Thomas Roderick Dew
Thomas Roderick Dew
Thomas Roderick Dew (1802-1846), one of the earliest and ablest defenders in America of slavery, articulated the proslavery argument that dominated the Southern mind during the 30 years before the Civil War.
Thomas Dew, the son of a wealthy planter, was born in King and Queen County, Va., on Dec. 5, 1802. He graduated from William and Mary College, and, after traveling in Europe and studying in Germany, he took the chair of political law at William and Mary in 1827. His major scholarly interest was political economy, and most of his published writings were in that field. In 1832 he became president of William and Mary, a post he held until his death in 1846.
In 1831 the bloody Nat Turner slave rebellion in Southampton County, Va., sparked the most intense critical discussion of slavery in the antebellum South. The Virginia Legislature vigorously debated the subject of slavery for a year, and motions for its abolition were only narrowly defeated. Prior to this, Southern intellectuals, following the lead of Thomas Jefferson, had generally treated slavery as a necessary evil, to be tolerated only until the problem of dealing with an unassimilable free black population could be resolved. Many Southerners were adherents of the American Colonization Society, which advocated gradual emancipation and colonization of freed slaves in Africa; this proposal figured prominently in the Virginia debate.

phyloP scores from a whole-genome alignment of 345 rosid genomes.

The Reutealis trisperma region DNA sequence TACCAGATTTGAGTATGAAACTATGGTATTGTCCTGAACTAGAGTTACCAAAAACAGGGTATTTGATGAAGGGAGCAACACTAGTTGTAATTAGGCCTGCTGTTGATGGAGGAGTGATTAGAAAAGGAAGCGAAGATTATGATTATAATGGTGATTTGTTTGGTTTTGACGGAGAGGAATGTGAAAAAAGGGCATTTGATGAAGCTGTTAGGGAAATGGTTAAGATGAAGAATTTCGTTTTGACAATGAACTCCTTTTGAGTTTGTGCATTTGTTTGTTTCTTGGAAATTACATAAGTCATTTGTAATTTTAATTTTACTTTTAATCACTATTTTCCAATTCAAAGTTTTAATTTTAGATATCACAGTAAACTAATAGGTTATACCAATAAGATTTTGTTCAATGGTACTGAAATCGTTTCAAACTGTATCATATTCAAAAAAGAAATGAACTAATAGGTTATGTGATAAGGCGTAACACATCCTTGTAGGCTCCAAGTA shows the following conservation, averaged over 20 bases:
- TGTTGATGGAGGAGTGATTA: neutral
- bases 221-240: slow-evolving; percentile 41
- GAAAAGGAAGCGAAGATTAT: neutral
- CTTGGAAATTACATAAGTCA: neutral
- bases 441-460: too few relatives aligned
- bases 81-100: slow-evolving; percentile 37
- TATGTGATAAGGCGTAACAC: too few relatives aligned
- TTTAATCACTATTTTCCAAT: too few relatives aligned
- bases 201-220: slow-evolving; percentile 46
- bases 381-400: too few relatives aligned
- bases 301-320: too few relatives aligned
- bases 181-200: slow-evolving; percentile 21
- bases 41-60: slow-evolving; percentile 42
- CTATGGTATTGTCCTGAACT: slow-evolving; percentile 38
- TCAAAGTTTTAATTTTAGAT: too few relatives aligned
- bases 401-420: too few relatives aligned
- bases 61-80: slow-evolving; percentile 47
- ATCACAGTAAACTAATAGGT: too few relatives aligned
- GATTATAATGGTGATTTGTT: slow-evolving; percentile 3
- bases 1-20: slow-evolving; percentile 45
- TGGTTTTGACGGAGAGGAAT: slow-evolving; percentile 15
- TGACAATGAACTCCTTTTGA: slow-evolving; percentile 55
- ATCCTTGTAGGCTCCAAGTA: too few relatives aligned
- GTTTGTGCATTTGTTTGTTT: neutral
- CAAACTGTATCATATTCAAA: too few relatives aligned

Dew had first contributed to the sectional controversy by publishing Lectures on the Restrictive System (1829), attacking the protective tariff. Now, in his Review of the Debate in the Virginia Legislature of 1831-1832 he argued that colonization was economically impossible. He stated that the South's only alternatives were abolition, with the free slaves remaining and becoming "the most worthless and indolent of … citizens," or a continuation of slavery. He advocated the second course, strongly defending slavery on historical, economic, and theological grounds. He concluded, "It is the order of nature and of God that the being of superior faculties and knowledge should control and dispose of those who are inferior."
Dew's theories, developed and expanded, became staples of the proslavery argument that dominated the South politically for the following decades, finally generating the secession movement and the Civil War. Dew contracted pneumonia while on a trip and died in Paris on Aug. 6, 1846.
There is no biography of Dew. Most general works on the history of the South and the Civil War note his work. The most useful treatments are in William E. Dodd, The Cotton Kingdom (1919), and William Sumner Jenkins, Pro-slavery Thought in the Old South (1935). His college career is treated in Herbert B. Adams, The College of William and Mary (1887). □
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